This week’s artist interview is featuring Beata Czifrik of MakeMeMacrame Etsy shop. She sells beautiful gemstone jewelry I absolutely love!
SammyPhoto: Walk us through the step-by-step process you use to create your art.
Beata: I design and make Gemstone Macrame Jewelry.
When traveling in different countries, their beautiful gemstones somehow always find me. Without knowing where to look or where to go the stones will be on my way eventually. I always pick the most beautiful ones, the ones that I would love to wear myself.
Then I either draw a design with colours, shape and pattern or just go freehand. The stone is the inspiration and everything else will just develop from it on the way. (This is the very reason that all my pieces are one of a kind).
I work with waxed cords, which are extremely durable and strong. To frame a gemstone I use a baseline and a framing knot texture. After this there will be a lot (up to hundreds) of cords, which I will knot in different ways to create a shape and pattern. Everything depends on the shape and size of the stone and the jewelry I want to create, so each piece has to be re-designed on the go. Every piece is like making jewelry for the first time. I make a lot of corrections until the end result is perfect. This usually takes days, on occasions months.
SammyPhoto: How did you get started with etsy? What’s your favorite part of Etsy? What’s your least favorite part?
Beata: I started using Etsy years ago when I was on the road in Europe. Back then I made bookmarks with Hungarian embroidery, one of a kind Kindle Covers and I sold charcoal and graphite drawings too. I came to know Folksy first (Etsy’s strictly British equivalent). A lot of British artist and craftsman were selling on Etsy as well so I thought I’d give it a try and it worked out quite well.
What I really love about Etsy is that I can keep traveling while my jewelry is still available to everyone out there.
What I don’t much like about selling on Etsy is that it needs a lot of work and a serious amount of time of promotion and attention and connection and so on. I spend probably more time with this than with actually working on my jewelry.
SammyPhoto: How did you get into making jewelry?
Beata: When I spent a few months in Guatemala volunteering in a jungle hostel, I’d seen and heard a lot about macrame. I had no idea back then what was the big fuss about it. I haven’t seen too many beautiful pieces, so I wasn’t particularly interested. Then on the internet (when finally I had access to it), I checked up on some pictures and discovered the variety and potential of macrame. I fell in love with it. Then by accident I met a girl and then another one who were making macrame and who quickly taught me the basics. After that one step lead to the next, I bought my first stones, my first cords and started to make my first real jewelry! It was a really big success immediately. Everyone around me was absolutely stunned, and not long after people started to buy them on the road!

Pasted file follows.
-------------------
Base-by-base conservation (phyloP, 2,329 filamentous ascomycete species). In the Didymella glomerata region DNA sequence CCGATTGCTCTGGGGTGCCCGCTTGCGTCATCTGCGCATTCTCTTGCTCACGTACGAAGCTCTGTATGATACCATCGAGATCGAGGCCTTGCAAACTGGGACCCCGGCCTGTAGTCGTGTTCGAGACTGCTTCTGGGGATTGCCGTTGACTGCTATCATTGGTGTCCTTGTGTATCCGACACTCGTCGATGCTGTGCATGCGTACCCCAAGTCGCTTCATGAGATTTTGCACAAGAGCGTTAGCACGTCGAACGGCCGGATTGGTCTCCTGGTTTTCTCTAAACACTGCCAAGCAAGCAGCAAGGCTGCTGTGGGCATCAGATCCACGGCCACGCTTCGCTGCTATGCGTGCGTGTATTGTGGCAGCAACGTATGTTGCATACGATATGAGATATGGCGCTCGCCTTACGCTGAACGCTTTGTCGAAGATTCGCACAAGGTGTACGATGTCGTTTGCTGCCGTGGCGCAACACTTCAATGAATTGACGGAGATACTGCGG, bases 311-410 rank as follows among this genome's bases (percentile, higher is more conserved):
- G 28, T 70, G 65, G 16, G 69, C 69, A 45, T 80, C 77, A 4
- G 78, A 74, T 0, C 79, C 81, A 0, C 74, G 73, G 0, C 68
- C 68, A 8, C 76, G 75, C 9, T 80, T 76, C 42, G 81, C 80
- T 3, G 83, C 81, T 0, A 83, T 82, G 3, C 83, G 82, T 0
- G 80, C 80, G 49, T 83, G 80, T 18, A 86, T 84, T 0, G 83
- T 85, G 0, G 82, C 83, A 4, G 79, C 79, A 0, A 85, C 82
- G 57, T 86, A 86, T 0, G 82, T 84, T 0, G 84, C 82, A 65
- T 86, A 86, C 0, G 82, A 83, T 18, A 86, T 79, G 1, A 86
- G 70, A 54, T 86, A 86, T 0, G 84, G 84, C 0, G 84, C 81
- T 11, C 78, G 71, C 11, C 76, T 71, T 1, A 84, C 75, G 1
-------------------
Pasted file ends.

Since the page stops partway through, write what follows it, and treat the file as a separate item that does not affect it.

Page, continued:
SammyPhoto: What inspires you?
Beata: Mostly different cultures inspire me with their colours and unique patterns and of course the gemstones themselves. I like to take inspiration from other type of jewelry as well, which can be very interesting to turn into macrame.
SammyPhoto: Where do you call home?
Beata: Everywhere and nowhere. A lot of people say I am a gypsy, well, I’m a traveler for sure! And this has influenced me the most: by the variety and beauty of life and different cultures on Earth.
SammyPhoto: Could you describe your style for us.
Beata: I make mostly bohemian style jewelry, I work with gemstones and the ancient art of macrame.
SammyPhoto: Could you share some of your hobbies with us.
Beata : When I’m not working on my jewelry I like to do yoga, ride a horse, walk in the mountains, surf in the sea, read a book, play the guitar, sing with my friends, get to know people, share my life with others.
SammyPhoto: Does your shop pay the bills?
Beata: My jewelry pays good enough for having started only a few months ago. It is a good part of my income and is definitely improving. I sell on Folksy as well as Handmake.Me and of course on the road off line.
SammyPhoto: Art school or self taught?
Beata: I don’t think any school teaches macrame. I was taught by random artisans I’ve met. And the internet is always a great source of information.